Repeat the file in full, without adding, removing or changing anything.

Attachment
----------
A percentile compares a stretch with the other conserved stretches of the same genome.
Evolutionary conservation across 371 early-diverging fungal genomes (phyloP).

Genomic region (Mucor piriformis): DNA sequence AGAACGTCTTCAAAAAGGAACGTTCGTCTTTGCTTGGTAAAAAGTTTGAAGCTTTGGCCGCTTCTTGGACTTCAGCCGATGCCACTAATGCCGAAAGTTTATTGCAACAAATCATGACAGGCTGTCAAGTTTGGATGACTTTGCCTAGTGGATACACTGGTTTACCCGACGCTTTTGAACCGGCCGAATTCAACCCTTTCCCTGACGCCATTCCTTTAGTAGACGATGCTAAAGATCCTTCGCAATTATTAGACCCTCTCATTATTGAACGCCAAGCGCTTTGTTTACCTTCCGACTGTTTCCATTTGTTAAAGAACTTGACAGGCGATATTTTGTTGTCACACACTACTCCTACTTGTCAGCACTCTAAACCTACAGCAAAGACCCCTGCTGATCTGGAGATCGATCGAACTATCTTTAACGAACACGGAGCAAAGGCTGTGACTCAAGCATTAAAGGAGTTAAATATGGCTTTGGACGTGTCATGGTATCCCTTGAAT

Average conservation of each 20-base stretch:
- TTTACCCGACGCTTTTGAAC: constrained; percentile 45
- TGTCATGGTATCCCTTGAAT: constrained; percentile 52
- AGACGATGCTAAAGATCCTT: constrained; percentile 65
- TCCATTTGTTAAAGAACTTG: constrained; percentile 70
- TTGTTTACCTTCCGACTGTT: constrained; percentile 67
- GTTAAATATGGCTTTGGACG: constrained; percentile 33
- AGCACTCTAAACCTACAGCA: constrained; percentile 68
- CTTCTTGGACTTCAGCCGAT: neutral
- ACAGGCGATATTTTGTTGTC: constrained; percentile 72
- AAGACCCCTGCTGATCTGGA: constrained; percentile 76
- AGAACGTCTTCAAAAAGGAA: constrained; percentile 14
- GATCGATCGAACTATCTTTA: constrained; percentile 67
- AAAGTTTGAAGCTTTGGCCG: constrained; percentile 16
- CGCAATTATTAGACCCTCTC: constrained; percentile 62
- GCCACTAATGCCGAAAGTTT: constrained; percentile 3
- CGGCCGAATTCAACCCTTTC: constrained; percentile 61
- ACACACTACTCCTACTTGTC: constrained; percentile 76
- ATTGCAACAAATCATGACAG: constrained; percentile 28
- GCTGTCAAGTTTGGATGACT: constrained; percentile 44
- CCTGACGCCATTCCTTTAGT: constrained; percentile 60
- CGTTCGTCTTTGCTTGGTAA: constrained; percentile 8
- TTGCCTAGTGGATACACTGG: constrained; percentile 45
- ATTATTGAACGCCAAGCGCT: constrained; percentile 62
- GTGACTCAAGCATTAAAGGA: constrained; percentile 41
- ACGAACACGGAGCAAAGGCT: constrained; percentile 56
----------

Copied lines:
A percentile compares a stretch with the other conserved stretches of the same genome.
Evolutionary conservation across 371 early-diverging fungal genomes (phyloP).

Genomic region (Mucor piriformis): DNA sequence AGAACGTCTTCAAAAAGGAACGTTCGTCTTTGCTTGGTAAAAAGTTTGAAGCTTTGGCCGCTTCTTGGACTTCAGCCGATGCCACTAATGCCGAAAGTTTATTGCAACAAATCATGACAGGCTGTCAAGTTTGGATGACTTTGCCTAGTGGATACACTGGTTTACCCGACGCTTTTGAACCGGCCGAATTCAACCCTTTCCCTGACGCCATTCCTTTAGTAGACGATGCTAAAGATCCTTCGCAATTATTAGACCCTCTCATTATTGAACGCCAAGCGCTTTGTTTACCTTCCGACTGTTTCCATTTGTTAAAGAACTTGACAGGCGATATTTTGTTGTCACACACTACTCCTACTTGTCAGCACTCTAAACCTACAGCAAAGACCCCTGCTGATCTGGAGATCGATCGAACTATCTTTAACGAACACGGAGCAAAGGCTGTGACTCAAGCATTAAAGGAGTTAAATATGGCTTTGGACGTGTCATGGTATCCCTTGAAT

Average conservation of each 20-base stretch:
- TTTACCCGACGCTTTTGAAC: constrained; percentile 45
- TGTCATGGTATCCCTTGAAT: constrained; percentile 52
- AGACGATGCTAAAGATCCTT: constrained; percentile 65
- TCCATTTGTTAAAGAACTTG: constrained; percentile 70
- TTGTTTACCTTCCGACTGTT: constrained; percentile 67
- GTTAAATATGGCTTTGGACG: constrained; percentile 33
- AGCACTCTAAACCTACAGCA: constrained; percentile 68
- CTTCTTGGACTTCAGCCGAT: neutral
- ACAGGCGATATTTTGTTGTC: constrained; percentile 72
- AAGACCCCTGCTGATCTGGA: constrained; percentile 76
- AGAACGTCTTCAAAAAGGAA: constrained; percentile 14
- GATCGATCGAACTATCTTTA: constrained; percentile 67
- AAAGTTTGAAGCTTTGGCCG: constrained; percentile 16
- CGCAATTATTAGACCCTCTC: constrained; percentile 62
- GCCACTAATGCCGAAAGTTT: constrained; percentile 3
- CGGCCGAATTCAACCCTTTC: constrained; percentile 61
- ACACACTACTCCTACTTGTC: constrained; percentile 76
- ATTGCAACAAATCATGACAG: constrained; percentile 28
- GCTGTCAAGTTTGGATGACT: constrained; percentile 44
- CCTGACGCCATTCCTTTAGT: constrained; percentile 60
- CGTTCGTCTTTGCTTGGTAA: constrained; percentile 8
- TTGCCTAGTGGATACACTGG: constrained; percentile 45
- ATTATTGAACGCCAAGCGCT: constrained; percentile 62
- GTGACTCAAGCATTAAAGGA: constrained; percentile 41
- ACGAACACGGAGCAAAGGCT: constrained; percentile 56